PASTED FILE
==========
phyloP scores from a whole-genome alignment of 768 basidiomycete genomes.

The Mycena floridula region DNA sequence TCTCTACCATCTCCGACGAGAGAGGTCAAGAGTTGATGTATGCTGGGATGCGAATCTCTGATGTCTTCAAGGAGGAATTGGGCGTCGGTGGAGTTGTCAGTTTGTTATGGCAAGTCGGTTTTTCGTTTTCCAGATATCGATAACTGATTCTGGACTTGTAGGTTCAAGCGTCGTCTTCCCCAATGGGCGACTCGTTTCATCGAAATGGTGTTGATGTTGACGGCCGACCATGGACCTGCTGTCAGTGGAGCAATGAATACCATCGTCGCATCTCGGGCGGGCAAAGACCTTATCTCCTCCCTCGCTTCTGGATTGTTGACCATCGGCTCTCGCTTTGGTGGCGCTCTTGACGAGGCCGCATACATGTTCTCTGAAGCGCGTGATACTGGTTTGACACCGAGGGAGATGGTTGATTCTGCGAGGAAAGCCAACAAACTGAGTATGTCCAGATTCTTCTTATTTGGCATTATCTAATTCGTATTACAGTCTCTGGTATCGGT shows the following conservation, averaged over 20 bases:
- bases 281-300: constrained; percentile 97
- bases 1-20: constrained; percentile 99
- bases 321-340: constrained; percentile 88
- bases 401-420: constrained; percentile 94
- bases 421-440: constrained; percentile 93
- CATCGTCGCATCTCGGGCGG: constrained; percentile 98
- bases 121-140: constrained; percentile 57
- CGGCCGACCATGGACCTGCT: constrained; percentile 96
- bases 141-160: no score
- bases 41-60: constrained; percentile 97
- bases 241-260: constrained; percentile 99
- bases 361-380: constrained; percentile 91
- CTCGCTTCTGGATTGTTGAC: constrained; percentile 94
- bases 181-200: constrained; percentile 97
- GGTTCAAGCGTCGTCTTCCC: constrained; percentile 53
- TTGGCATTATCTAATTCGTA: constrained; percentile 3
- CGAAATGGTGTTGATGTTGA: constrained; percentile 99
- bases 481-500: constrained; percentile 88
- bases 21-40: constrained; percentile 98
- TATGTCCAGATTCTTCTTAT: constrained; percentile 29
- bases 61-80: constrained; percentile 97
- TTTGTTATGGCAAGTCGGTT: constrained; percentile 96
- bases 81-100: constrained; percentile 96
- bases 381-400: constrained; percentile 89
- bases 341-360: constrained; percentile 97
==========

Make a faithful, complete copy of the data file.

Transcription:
phyloP scores from a whole-genome alignment of 768 basidiomycete genomes.

The Mycena floridula region DNA sequence TCTCTACCATCTCCGACGAGAGAGGTCAAGAGTTGATGTATGCTGGGATGCGAATCTCTGATGTCTTCAAGGAGGAATTGGGCGTCGGTGGAGTTGTCAGTTTGTTATGGCAAGTCGGTTTTTCGTTTTCCAGATATCGATAACTGATTCTGGACTTGTAGGTTCAAGCGTCGTCTTCCCCAATGGGCGACTCGTTTCATCGAAATGGTGTTGATGTTGACGGCCGACCATGGACCTGCTGTCAGTGGAGCAATGAATACCATCGTCGCATCTCGGGCGGGCAAAGACCTTATCTCCTCCCTCGCTTCTGGATTGTTGACCATCGGCTCTCGCTTTGGTGGCGCTCTTGACGAGGCCGCATACATGTTCTCTGAAGCGCGTGATACTGGTTTGACACCGAGGGAGATGGTTGATTCTGCGAGGAAAGCCAACAAACTGAGTATGTCCAGATTCTTCTTATTTGGCATTATCTAATTCGTATTACAGTCTCTGGTATCGGT shows the following conservation, averaged over 20 bases:
- bases 281-300: constrained; percentile 97
- bases 1-20: constrained; percentile 99
- bases 321-340: constrained; percentile 88
- bases 401-420: constrained; percentile 94
- bases 421-440: constrained; percentile 93
- CATCGTCGCATCTCGGGCGG: constrained; percentile 98
- bases 121-140: constrained; percentile 57
- CGGCCGACCATGGACCTGCT: constrained; percentile 96
- bases 141-160: no score
- bases 41-60: constrained; percentile 97
- bases 241-260: constrained; percentile 99
- bases 361-380: constrained; percentile 91
- CTCGCTTCTGGATTGTTGAC: constrained; percentile 94
- bases 181-200: constrained; percentile 97
- GGTTCAAGCGTCGTCTTCCC: constrained; percentile 53
- TTGGCATTATCTAATTCGTA: constrained; percentile 3
- CGAAATGGTGTTGATGTTGA: constrained; percentile 99
- bases 481-500: constrained; percentile 88
- bases 21-40: constrained; percentile 98
- TATGTCCAGATTCTTCTTAT: constrained; percentile 29
- bases 61-80: constrained; percentile 97
- TTTGTTATGGCAAGTCGGTT: constrained; percentile 96
- bases 81-100: constrained; percentile 96
- bases 381-400: constrained; percentile 89
- bases 341-360: constrained; percentile 97